The study was funded by the National Institute of Environmental Health Sciences (NIEHS), one of the National Institutes of Health, the California Air Resources Board and the Hastings Foundation. The results of the study, conducted by researchers at the University of Southern California Keck School of Medicine, are published in this week's issue of the New England Journal of Medicine.
"This is the longest study ever conducted on air pollution and children's health," said Dr. Kenneth Olden, director of NIEHS. "It shows that current levels of air pollution have adverse effects on lung development in children between the ages of 10 and 18."
Each year, pulmonary function data were collected from 1,759 children as they progressed from 4th grade to 12th grade. The researchers also tracked levels of air pollutants like nitrogen dioxide, acid vapor, elemental carbon, and particulate matter in the 12 Southern California communities where the children lived. The study encompassed some of the most polluted areas in the greater Los Angeles basin, as well as several less-polluted communities outside the Los Angeles area.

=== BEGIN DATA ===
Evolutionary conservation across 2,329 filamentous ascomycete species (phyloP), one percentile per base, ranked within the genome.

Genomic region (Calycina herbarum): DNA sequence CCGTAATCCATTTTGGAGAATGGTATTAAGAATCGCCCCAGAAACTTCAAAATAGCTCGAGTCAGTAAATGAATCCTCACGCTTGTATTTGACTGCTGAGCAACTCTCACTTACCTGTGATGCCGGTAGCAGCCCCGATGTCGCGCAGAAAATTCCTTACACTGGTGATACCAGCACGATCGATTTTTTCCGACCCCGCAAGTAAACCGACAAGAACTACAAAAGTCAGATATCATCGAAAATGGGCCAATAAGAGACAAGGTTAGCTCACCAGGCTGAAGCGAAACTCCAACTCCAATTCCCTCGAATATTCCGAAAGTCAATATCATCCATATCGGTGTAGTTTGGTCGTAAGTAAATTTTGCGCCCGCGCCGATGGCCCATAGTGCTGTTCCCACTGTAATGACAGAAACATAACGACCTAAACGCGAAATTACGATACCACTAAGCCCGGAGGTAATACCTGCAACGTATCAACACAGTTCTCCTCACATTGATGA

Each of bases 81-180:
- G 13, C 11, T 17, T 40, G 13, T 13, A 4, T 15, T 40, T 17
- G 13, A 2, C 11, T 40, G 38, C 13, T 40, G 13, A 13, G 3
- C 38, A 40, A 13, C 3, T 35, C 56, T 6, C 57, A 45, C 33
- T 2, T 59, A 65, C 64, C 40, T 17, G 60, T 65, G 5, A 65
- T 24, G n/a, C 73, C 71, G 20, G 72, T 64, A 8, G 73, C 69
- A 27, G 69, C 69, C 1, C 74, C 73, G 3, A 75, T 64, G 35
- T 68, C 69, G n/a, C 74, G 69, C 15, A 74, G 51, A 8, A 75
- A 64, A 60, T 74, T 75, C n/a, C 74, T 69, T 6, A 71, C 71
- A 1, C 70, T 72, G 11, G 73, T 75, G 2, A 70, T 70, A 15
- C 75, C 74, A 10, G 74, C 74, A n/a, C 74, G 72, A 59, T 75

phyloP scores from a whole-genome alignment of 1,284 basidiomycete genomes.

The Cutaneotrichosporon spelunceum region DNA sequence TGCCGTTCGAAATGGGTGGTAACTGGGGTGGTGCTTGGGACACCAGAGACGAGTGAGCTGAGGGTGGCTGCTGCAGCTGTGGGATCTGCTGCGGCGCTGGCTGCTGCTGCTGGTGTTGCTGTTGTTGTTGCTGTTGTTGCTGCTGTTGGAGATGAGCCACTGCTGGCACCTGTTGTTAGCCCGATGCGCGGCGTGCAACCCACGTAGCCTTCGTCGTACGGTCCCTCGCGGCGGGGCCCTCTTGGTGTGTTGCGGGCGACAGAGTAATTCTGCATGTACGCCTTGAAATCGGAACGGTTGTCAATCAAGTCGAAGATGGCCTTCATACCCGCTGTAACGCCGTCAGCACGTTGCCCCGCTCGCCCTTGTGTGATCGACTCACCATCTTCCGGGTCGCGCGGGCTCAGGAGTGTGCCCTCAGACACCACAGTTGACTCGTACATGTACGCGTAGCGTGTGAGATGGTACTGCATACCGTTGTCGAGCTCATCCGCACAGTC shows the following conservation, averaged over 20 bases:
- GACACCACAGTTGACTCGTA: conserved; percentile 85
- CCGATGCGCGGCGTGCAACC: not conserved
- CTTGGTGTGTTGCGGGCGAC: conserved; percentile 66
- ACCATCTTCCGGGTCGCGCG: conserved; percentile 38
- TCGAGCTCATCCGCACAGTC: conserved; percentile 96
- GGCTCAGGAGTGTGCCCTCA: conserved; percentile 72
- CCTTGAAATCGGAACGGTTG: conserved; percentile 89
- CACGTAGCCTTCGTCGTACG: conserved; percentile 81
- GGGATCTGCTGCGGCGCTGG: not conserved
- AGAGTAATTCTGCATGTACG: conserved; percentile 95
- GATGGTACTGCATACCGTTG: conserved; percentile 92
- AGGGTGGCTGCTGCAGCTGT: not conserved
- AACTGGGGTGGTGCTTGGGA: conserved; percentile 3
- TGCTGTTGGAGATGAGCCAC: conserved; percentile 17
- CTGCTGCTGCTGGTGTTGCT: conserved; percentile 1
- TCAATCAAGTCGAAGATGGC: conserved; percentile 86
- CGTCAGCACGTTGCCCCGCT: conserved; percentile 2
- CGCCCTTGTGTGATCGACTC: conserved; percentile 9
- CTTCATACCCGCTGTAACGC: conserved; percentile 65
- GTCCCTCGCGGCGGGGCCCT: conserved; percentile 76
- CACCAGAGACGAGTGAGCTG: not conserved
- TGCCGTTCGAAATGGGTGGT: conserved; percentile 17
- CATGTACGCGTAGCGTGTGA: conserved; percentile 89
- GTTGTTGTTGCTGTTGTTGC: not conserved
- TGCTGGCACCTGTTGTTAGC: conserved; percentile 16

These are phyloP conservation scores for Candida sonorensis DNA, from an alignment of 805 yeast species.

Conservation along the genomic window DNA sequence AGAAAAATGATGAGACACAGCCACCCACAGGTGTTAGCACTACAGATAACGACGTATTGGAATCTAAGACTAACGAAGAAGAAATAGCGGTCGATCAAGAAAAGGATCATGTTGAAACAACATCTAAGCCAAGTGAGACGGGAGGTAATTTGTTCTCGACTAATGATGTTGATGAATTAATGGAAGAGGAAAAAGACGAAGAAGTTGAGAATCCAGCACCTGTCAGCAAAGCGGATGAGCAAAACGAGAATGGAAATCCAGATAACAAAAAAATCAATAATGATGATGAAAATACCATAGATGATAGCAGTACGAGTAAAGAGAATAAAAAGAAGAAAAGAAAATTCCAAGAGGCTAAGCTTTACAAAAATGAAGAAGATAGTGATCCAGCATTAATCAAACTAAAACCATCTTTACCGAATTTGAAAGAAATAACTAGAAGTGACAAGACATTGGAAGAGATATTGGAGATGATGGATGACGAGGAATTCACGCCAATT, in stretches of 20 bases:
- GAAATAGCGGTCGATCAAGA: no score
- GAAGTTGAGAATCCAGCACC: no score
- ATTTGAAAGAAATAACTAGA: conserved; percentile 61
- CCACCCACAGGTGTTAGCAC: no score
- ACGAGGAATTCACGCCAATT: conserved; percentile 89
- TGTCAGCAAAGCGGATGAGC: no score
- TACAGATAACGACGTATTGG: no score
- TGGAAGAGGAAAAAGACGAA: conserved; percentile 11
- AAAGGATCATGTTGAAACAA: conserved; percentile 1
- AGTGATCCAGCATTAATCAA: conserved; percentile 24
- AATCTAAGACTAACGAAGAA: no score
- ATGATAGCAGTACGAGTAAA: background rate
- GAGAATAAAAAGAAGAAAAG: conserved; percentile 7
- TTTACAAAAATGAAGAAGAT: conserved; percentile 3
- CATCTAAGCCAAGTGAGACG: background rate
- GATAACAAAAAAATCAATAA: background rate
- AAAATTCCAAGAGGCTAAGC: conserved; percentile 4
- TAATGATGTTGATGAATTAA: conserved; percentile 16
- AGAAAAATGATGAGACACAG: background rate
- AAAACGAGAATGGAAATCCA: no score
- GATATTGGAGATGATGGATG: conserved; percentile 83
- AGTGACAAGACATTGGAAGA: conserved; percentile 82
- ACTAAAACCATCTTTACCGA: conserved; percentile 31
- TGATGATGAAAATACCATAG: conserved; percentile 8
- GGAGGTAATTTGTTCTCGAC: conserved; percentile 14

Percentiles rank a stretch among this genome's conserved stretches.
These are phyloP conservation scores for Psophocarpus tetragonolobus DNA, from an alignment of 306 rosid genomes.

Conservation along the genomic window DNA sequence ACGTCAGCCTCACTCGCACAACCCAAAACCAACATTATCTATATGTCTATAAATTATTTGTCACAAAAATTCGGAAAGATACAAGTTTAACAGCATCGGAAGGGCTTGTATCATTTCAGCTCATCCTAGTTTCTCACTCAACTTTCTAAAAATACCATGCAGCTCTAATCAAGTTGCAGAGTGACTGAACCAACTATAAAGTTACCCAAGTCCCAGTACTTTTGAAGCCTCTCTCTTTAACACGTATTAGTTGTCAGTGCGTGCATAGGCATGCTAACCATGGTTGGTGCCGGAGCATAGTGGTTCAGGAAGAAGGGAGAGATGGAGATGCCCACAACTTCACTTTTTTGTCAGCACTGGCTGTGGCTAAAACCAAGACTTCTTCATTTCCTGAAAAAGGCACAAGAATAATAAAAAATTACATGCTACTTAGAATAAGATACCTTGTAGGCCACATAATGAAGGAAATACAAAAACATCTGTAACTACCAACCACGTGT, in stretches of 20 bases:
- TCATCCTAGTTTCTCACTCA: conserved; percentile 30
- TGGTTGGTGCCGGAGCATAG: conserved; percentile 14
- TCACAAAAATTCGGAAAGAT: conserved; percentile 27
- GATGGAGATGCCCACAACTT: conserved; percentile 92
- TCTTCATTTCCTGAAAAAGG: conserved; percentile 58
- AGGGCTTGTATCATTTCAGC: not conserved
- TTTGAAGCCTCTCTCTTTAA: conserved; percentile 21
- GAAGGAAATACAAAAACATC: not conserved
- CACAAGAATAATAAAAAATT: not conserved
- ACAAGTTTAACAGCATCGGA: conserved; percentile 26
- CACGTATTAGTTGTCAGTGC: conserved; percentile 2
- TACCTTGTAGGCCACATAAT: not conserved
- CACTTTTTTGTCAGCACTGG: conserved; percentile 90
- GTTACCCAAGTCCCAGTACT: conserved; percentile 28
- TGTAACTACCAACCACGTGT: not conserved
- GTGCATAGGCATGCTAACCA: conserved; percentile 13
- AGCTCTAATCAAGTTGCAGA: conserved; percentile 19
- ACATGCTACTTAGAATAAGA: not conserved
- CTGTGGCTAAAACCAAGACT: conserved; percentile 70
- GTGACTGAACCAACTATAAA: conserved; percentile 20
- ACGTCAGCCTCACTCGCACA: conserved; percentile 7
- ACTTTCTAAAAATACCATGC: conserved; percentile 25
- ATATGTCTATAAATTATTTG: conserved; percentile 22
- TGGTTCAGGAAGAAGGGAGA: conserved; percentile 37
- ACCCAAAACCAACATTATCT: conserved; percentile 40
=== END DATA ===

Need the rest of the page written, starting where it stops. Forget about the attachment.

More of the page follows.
Over the eight year period, researchers found that children living in the most polluted communities had significant reductions in their "forced expiratory volume" -- the volume of air that can be exhaled after taking a deep breath -- as compared to children living in communities with cleaner air.
In healthy people, lungs grow to full capacity during the teenage years, but typically stop growing at age 18. Then, lung capacity gradually declines. Adults begin to lose lung function b
Contact: John Peterson
NIH/National Institute of Environmental Health Sciences